“The Canadians do appear to be ahead of the US in this field because the US EPA took a really bad approach to LID that was based on the premise that enforcing every site to the same standard would somehow fix the problems of water quality in the US,” commented Paul Crabtree. “The USA EPA approach has done some good, but has several crippling drawbacks."
"Instead of expanding our infrastructure, we put together a plan to price, value, reuse, recycle, infiltrate, transpire or otherwise manage, every drop of rainwater we could. We started to invent the millions of ways to reduce the amount of rainwater that arrived at our sewer inlets. The goal was to consider rainwater as a commodity and a resource—if it enters a sewer drain it becomes a costly waste product," explained Howard Neukrug.
At a Special Meeting held in October 2011, the Metro Vancouver Board amended the 2012 Budget to include a grant for the Water Balance Model / Express. “Metro Vancouver has contributed $50,000 to fund further enhancement of the Water Balance Model because widespread use of this decision tool will help Metro Vancouver and members fulfil our regulatory commitments, in particular those related to integrated rainwater management,” stated Port Coquitlam Mayor Greg Moore, Board Chair.
At the Surrey Forum, Remi Dubé provided an historical perspective on how drainage planning in Surrey has evolved since the 1970s, and how key neighbourhoods embody the Surrey sustainability vision. "There is a fundamental difference between Surrey and other Metro Vancouver municipalities,” stated Remi Dubé. “Surrey has moved beyond pilot projects; we are moving to a broader watershed objectives approach to capturing rain where it falls to protect our streams.”
The inspiration for “Peeling Back the Pavement” was a report titled Re-Inventing Rainwater Management: A Strategy to Protect Health and Restore Resources in the Capital Region. "Environmental and stream health problems in the Capital Region are the legacy of an obsolete 19th century stormwater management system—a system that fails to respect natural systems and water cycles,” states Calvin Sandborn.
A value-added dimension to the SmartStorm Forum Series was the involvement of elected representatives. Mayor Barry Janyk of the Town of Gibsons was the moderator for the last three in the series. "The response to the SmartStorm Forum Series was simply overwhelming," recalls Mayor Janyk,
"Local governments bear the entire financial burden to stabilize watercourses impacted by increased runoff volume after land is developed. The challenge is to think about what infrastructure asset management entails BEFORE an asset is proposed and incorporated in a municipality’s capital plan," states Ray Fung.
A Blue-Green City aims to recreate a naturally oriented water cycle "When I started, I believed the articles would focus on the technical and environmental aspects of green infrastructure as it relates to water quantity and quality," wrote Julie Schooling, co-editor, October 2016 issue. “And yet every author has emphasized how intertwined the social and economic dimensions of our ‘watershed assets’ are with their ecological benefits.”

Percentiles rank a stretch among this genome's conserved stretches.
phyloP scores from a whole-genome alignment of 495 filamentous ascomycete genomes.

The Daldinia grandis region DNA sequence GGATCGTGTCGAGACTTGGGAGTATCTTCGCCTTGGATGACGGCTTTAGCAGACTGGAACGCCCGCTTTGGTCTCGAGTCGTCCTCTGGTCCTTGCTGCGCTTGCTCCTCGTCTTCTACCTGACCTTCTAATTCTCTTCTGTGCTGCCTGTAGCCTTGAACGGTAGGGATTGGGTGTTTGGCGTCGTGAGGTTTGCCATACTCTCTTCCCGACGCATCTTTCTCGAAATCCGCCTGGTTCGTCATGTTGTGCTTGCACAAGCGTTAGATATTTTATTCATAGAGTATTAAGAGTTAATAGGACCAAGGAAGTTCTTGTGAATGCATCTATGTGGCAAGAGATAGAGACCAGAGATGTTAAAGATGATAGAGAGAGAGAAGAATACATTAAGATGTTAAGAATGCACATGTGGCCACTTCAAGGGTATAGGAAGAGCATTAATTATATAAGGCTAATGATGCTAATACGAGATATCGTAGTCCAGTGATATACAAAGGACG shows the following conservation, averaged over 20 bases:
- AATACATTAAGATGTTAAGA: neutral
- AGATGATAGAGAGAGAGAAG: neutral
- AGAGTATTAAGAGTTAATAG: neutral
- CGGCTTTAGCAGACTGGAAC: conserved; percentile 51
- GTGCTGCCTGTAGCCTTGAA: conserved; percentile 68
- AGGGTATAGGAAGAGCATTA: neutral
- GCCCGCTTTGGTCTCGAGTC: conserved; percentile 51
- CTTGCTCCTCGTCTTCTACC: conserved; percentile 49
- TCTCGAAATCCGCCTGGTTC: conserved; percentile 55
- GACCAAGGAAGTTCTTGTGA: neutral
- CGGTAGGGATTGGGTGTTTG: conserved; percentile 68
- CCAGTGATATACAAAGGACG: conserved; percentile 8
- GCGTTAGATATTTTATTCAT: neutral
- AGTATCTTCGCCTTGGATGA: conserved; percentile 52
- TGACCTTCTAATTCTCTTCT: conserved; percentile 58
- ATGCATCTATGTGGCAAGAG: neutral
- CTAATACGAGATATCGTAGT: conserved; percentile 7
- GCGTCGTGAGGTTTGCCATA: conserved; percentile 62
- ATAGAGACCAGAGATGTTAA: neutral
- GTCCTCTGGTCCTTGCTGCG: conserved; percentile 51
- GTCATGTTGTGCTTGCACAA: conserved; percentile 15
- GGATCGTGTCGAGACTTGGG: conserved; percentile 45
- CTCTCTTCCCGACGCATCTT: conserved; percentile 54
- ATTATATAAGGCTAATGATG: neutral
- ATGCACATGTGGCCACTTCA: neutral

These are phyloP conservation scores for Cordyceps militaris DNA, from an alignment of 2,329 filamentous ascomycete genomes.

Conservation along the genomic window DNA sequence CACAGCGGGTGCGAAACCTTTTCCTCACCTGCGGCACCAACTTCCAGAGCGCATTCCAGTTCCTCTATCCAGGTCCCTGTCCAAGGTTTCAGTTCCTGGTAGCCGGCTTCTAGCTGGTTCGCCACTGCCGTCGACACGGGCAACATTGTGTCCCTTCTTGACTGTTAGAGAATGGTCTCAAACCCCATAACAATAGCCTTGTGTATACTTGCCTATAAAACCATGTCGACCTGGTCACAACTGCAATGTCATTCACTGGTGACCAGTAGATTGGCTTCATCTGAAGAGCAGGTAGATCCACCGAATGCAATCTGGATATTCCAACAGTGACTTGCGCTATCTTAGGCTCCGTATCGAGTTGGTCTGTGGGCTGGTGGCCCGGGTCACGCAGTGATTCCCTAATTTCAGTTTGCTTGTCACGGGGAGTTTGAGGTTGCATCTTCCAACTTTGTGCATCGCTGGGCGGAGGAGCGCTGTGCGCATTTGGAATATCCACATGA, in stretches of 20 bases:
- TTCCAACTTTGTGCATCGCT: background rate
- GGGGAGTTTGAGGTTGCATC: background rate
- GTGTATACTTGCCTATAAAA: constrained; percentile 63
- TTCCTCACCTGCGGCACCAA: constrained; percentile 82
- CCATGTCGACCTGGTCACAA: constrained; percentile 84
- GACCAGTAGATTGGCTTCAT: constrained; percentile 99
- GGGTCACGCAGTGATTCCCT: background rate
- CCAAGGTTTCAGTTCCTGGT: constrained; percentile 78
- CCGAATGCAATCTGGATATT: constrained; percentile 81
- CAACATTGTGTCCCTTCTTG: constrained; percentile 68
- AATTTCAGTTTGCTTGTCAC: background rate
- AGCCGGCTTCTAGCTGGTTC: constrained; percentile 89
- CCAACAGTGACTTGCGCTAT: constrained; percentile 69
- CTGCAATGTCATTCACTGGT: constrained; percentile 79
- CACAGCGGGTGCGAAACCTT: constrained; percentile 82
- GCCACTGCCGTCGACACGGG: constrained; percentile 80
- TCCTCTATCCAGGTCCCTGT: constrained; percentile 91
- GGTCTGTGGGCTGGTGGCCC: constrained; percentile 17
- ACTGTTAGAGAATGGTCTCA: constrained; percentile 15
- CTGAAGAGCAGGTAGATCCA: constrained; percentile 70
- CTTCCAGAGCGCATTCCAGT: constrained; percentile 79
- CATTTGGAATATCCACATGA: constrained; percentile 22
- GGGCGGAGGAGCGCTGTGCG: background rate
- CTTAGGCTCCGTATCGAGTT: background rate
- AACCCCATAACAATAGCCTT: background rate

“The case study applications built a common understanding of how to achieve runoff-based performance targets for rainwater management and green infrastructure,” stated Rob Conway. “What is unique about our approach is the educational context. Willing owners/developers and their planning/design consultants volunteered to develop and share the case studies. It truly is a collaborative effort.”
"Every single cent that is flowing into the stormwater utility bill is taken out of property taxes. It’s fair, it’s rational, and it’s very forward-looking," Mayor Lisa Helps said. “We are working together to create a liveable and vibrant City, and part of that is building more resilience in our communities. Only by boosting the performance of our infrastructure, will we be able to adequately plan for future risk from a changing climate.”
A scenario comparison tool to assess green infrastructure effectiveness, achieve a lighter 'water footprint' and protect stream health. Learn More
The Water Conservation Calculator illustrates how specific water conservation measures can yield both fiscal and physical water savings for communities. Learn More
This Landscape Irrigation Scheduling Calculator uses real-time daily evapotranspiration (ET) rates determined from climate stations located within British Columbia. Learn More
This Agricultural Irrigation Scheduling Calculator uses real-time daily evapotranspiration (ET) rates determined from climate stations located within British Columbia. Learn More
The BC Agriculture Water Calculator enables water licensing for all irrigation purposes, whether agricultural or landscape. All non-domestic users of groundwater in BC are required to obtain a licence. Learn More